AWFJ EDA Awards @ IDFA 2016 Filmmaker Interview: Asli Ozarslan on DIL LEYLA
First time filmmaker Asli Özarslan’s insightful Dil Leyla is the story of the mayor of Cizre, a small town in the heart of the Kurdish resistance in Turkey. Imret Leyva is a woman and, at the age of 26, she is the youngest mayor in the country. What’s even more remarkable is that she’d left her village at the age of five, when her father, a Kurdish guerilla fighter, was killed, and she was sent to Germany to live with her aunt. She hadn’t been back to her village since then, but now that life in Cizre is more peaceful, she returns to try to help rebuild her hometown. She runs for office, sweeps to victory in the election and the citizens of Cizre welcome her back like a prodigal daughter. However, political tensions rise in the town as the Turkish parliamentary elections loom on the horizon, and the new mayor’s energetic approach to reforms is undermined by public uncertainty and fear. In view of these new tensions, Leyla’s childhood memories surface and she fears she will face the same fate as her father. In profiling Leyva as she struggles to find her way through these trying times, Ozarslan calls forth contemplation of the political situation in Turkey and of women’s influence in bettering the outlook.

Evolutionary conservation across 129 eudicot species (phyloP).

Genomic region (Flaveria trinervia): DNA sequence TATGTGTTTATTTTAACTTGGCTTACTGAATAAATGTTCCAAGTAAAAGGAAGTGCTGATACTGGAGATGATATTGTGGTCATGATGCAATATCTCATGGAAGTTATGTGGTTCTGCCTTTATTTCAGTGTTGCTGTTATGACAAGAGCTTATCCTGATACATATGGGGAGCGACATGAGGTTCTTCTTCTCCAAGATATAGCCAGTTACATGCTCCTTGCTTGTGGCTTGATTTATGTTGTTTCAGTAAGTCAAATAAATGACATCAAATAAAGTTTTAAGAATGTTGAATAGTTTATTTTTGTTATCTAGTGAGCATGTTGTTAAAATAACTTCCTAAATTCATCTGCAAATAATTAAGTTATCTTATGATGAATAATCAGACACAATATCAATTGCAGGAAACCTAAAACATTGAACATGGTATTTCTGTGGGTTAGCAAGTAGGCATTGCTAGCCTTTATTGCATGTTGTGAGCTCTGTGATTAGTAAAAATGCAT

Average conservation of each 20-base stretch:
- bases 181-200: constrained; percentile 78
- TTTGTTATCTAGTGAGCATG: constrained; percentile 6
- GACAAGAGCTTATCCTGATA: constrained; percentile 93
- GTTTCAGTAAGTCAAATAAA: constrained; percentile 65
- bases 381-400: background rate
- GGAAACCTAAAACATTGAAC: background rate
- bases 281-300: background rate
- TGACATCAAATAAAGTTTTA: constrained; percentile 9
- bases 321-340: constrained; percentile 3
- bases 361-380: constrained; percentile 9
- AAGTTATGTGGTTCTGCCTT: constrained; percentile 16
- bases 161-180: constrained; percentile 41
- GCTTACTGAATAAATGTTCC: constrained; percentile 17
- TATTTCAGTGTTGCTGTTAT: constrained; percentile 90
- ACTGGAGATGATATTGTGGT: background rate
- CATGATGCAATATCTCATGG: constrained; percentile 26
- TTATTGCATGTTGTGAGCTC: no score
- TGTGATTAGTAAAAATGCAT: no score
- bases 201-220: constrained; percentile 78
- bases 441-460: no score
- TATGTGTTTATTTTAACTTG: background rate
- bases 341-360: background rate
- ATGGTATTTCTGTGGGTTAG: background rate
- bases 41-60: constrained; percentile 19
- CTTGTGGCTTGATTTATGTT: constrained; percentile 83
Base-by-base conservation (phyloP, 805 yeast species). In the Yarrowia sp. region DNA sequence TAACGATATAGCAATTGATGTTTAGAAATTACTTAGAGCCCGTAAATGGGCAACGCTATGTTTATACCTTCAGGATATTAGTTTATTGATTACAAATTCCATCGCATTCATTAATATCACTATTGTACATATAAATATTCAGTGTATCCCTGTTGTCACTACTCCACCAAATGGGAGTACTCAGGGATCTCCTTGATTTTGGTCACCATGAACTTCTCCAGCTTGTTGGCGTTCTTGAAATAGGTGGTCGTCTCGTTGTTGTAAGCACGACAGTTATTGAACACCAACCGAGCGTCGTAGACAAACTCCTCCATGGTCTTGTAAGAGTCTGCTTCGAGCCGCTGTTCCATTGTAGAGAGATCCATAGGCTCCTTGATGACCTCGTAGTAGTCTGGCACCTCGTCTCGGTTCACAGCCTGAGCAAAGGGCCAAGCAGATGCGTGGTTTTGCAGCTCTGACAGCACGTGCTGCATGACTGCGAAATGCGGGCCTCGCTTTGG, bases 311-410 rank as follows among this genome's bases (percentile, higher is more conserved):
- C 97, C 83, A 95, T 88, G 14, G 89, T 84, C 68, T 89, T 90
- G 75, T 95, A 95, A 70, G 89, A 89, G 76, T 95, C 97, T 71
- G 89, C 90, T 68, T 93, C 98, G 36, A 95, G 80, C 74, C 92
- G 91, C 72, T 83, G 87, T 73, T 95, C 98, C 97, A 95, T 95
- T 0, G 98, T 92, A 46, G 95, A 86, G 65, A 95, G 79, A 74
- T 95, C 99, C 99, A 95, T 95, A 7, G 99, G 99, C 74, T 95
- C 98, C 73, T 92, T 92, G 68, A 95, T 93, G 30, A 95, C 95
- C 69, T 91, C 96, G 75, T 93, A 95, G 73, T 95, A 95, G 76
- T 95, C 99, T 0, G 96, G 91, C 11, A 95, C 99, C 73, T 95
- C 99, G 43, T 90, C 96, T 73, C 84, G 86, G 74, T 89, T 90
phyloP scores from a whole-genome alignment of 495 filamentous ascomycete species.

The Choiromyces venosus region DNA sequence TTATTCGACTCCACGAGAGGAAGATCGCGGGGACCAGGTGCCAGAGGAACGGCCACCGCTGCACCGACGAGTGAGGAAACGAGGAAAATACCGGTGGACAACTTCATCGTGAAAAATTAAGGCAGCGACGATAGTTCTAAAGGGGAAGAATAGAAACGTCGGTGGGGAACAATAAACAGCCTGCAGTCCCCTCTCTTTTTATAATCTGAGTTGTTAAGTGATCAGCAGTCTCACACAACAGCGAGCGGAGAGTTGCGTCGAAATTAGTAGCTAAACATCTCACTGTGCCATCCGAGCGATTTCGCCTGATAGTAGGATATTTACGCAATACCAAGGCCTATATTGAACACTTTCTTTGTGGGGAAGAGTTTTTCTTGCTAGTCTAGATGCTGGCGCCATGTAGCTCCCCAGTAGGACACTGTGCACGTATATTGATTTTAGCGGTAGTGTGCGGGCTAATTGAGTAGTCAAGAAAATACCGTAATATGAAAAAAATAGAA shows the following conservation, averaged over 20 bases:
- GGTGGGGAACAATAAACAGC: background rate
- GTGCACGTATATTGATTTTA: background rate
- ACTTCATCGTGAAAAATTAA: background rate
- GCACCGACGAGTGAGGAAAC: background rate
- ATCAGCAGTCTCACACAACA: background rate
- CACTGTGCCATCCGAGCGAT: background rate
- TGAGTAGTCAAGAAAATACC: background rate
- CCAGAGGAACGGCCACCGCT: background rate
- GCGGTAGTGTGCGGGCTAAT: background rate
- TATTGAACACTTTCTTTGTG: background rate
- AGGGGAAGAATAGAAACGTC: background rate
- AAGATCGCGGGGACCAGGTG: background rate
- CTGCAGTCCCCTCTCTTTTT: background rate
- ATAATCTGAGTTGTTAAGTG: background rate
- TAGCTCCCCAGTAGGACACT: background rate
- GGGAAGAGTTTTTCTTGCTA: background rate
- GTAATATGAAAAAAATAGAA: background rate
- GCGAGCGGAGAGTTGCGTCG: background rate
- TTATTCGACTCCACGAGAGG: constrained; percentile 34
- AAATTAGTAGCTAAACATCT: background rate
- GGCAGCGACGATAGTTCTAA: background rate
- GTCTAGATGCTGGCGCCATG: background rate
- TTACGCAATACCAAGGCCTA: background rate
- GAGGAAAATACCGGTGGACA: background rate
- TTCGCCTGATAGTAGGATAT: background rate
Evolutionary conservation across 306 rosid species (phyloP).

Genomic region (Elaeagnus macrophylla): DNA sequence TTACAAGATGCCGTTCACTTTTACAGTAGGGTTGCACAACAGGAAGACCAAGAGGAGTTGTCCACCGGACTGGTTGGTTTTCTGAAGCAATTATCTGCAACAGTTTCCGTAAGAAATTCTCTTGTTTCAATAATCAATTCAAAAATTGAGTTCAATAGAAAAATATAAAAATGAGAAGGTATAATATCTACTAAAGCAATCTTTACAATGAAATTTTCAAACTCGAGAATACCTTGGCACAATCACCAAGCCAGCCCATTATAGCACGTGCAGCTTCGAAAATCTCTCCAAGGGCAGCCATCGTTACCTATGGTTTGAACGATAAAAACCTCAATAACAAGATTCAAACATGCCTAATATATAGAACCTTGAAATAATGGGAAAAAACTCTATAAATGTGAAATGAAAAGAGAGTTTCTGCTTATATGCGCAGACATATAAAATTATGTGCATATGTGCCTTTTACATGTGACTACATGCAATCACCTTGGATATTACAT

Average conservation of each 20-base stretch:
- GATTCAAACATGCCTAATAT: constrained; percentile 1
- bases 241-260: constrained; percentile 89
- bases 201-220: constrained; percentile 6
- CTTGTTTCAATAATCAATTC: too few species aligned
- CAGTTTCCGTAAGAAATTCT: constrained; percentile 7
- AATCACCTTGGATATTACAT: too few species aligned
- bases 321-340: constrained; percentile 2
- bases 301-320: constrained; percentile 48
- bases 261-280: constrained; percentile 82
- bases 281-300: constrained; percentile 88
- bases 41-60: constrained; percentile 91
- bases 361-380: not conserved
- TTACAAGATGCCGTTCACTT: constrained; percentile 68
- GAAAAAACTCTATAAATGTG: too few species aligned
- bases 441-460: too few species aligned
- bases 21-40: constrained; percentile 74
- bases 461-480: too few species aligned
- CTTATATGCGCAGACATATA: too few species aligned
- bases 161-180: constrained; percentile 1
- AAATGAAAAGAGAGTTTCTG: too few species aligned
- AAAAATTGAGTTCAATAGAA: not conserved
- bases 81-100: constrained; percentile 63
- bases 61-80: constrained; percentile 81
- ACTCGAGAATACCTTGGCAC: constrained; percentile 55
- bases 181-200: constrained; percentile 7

Asli Özarslan was born in Berlin in 1986, and spent her childhood in Germany. From 2007 to 2011 she studied theater and media at the University of Bayreuth and philosophy at the Université Sorbonne IV in Paris. She has participated in film workshops in Israel and Turkey. 2012 she studied documentary directing at the Film Academy in Ludwigsburg. She has received several prestigious scholarships, including a grant from the Academy of Arts and, in 2016, a grant from the Cultural Academy Tarabya of the German Foreign Office. Dil Leyva is her diploma film.
AWFJ: How and why did you encounter and commit to the subject/theme of your film and the main characters in it?
Asli Özarslan: Almost two years ago I saw an article in a German newspaper about Leyla Imret. There was written that she is from Germany and the youngest mayor in Turkey. This informations catched my attention. My first question was: Why did she leave Germany and went to a fragile place like Cizre? It was or is still a hotspot of the kurdish resistance and it is at the border with Syria and Iraq.
AWFJ: What did you learn about the subject/theme from making the film?
AO: I learned how thin the line is between hope, dreams and despair. Leyla dreamed to build up parks and playgrounds for children. She wanted to blot out the traces of the war. The childhood, which she could not have there, she wanted to give this chance to the children now. I saw how the past can be repeated. How old wounds between two parties can burst very quickly. Through political interests the situation can change immediately. After all these military operations of the Turkish government I saw how Leyla had to age within a very short time. She had to push her first goals aside – but she found new goals. And did not give up.